Second Report Contents


1.In the larger report we published on 6 July 2021, agreed by the House on 13 July, the Committee proposed a set of changes to the House for the operating model of the Chamber after 6 September. In that report, the Committee undertook to return to the House with proposals on two points:

“The first was the issue of extending the sitting times for Grand Committee from four to five hours. The second was the scope for streamlining the process of time-limiting general debates. We are working with the Administration to achieve both these points and will return to the House with proposals on both points.”1

2.On 19 July the Leader of the House and the Government Chief Whip wrote to the Senior Deputy Speaker to report that both proposals have been developed, working with the Administration, since 29 June, and asking the Committee to agree to both points being put to the House on its return from the summer recess. The letter is reproduced in Appendix 1. This report contains proposals based on that letter and subsequent discussions in the usual channels. We also considered a technical issue which has arisen on Lords-starting private members bills concerning the general requirements on legislative consent motions, and make a proposal to remove what we consider to be an unintended consequence of an earlier decision. The consequential changes to the Companion should the House agree to the proposals in this report are set out in Appendix 2.

Grand Committee sitting times

3.During the pandemic five hours have been available for business in Grand Committee. Prior to the pandemic Grand Committee sitting times were limited to four hours as set out in the Companion. In addition, there was an informal arrangement allowing flexibility for the Grand Committee to sit slightly beyond the four-hour cut-off point to finish, for example, a group of amendments.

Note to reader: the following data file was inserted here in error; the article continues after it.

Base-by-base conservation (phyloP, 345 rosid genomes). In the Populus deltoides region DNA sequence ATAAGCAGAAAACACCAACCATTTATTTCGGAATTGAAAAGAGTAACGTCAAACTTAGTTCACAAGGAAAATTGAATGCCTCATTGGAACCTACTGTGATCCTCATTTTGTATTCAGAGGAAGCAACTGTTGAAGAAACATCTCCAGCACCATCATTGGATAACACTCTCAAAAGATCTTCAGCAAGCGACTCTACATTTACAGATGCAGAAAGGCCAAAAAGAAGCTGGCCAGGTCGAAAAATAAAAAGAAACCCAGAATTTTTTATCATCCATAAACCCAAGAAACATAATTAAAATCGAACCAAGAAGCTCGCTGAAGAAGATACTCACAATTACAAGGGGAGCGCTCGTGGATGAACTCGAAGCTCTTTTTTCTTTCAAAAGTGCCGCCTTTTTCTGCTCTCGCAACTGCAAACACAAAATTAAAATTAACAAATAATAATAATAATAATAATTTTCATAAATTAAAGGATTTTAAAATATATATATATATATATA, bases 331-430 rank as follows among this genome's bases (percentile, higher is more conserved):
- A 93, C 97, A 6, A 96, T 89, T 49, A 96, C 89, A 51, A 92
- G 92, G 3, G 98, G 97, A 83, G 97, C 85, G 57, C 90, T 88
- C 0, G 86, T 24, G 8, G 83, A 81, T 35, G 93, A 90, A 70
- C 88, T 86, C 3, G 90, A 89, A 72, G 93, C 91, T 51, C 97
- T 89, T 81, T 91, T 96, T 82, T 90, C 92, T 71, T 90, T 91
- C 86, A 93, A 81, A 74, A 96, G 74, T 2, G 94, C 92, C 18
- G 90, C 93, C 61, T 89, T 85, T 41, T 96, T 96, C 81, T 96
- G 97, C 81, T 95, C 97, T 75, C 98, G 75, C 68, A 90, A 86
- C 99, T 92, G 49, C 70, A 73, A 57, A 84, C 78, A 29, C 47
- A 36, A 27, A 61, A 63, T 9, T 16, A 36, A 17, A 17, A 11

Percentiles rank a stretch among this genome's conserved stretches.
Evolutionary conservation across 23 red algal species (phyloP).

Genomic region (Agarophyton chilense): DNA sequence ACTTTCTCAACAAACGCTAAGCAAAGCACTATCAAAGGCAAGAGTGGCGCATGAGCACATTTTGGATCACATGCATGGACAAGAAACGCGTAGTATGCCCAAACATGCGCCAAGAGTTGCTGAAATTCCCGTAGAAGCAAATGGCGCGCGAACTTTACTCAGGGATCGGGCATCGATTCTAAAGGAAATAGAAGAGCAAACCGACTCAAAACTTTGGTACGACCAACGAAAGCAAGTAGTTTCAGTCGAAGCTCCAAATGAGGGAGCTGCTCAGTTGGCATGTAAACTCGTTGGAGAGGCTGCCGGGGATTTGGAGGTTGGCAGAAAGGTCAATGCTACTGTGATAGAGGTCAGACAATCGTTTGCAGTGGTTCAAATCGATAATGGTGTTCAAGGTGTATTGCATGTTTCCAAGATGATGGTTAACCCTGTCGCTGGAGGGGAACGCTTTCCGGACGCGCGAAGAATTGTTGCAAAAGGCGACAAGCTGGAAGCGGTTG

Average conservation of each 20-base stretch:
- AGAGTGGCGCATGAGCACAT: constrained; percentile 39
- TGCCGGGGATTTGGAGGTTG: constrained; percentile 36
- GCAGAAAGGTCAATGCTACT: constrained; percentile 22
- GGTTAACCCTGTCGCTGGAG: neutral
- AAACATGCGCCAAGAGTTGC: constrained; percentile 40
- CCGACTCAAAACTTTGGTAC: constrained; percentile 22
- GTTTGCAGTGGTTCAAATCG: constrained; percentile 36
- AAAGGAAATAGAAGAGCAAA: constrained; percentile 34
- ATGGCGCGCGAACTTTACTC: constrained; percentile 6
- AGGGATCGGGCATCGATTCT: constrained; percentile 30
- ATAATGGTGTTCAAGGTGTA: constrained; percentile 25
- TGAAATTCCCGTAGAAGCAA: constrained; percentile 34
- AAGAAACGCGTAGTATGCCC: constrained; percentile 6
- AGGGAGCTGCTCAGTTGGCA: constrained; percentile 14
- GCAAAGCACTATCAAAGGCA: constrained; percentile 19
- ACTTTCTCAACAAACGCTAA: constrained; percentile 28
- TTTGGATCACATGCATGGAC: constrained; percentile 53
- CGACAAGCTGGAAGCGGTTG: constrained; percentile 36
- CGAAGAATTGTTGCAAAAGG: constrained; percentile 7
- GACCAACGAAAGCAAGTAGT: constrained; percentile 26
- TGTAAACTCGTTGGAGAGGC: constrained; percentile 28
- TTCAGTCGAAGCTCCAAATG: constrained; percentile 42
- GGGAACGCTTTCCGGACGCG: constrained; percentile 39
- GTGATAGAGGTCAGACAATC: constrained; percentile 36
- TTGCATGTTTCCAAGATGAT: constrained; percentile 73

4.The Committee noted at its meeting on 29 June that a permanent extension of the time available for Grand Committee would require further consultation, particularly with external suppliers, as to the resourcing implications. As the Leader and Chief Whip report, those consultations have taken place and the extension of Grand Committee sitting times from four to five hours on occasion would not have significant staff or resource implications. Their letter indicated that the use of time over four hours would be “the exception, not the rule”. The Leader and Chief Whip have also undertaken to give adequate notice of when they expect any Grand Committee to need to sit for the full five hours and stated that extended sittings would need to be agreed in advance. On 13 July the House agreed to recommendations from the Committee to limit question time to 40 rather than the 30 minutes before the pandemic and PNQs to 15 rather than 10 minutes. The Leader and Chief Whip also therefore proposed new start times for Grand Committee, on the basis that for the first hour of the Chamber sitting members and ministers may need to be in the Chamber for oral questions and any Private Notice Question.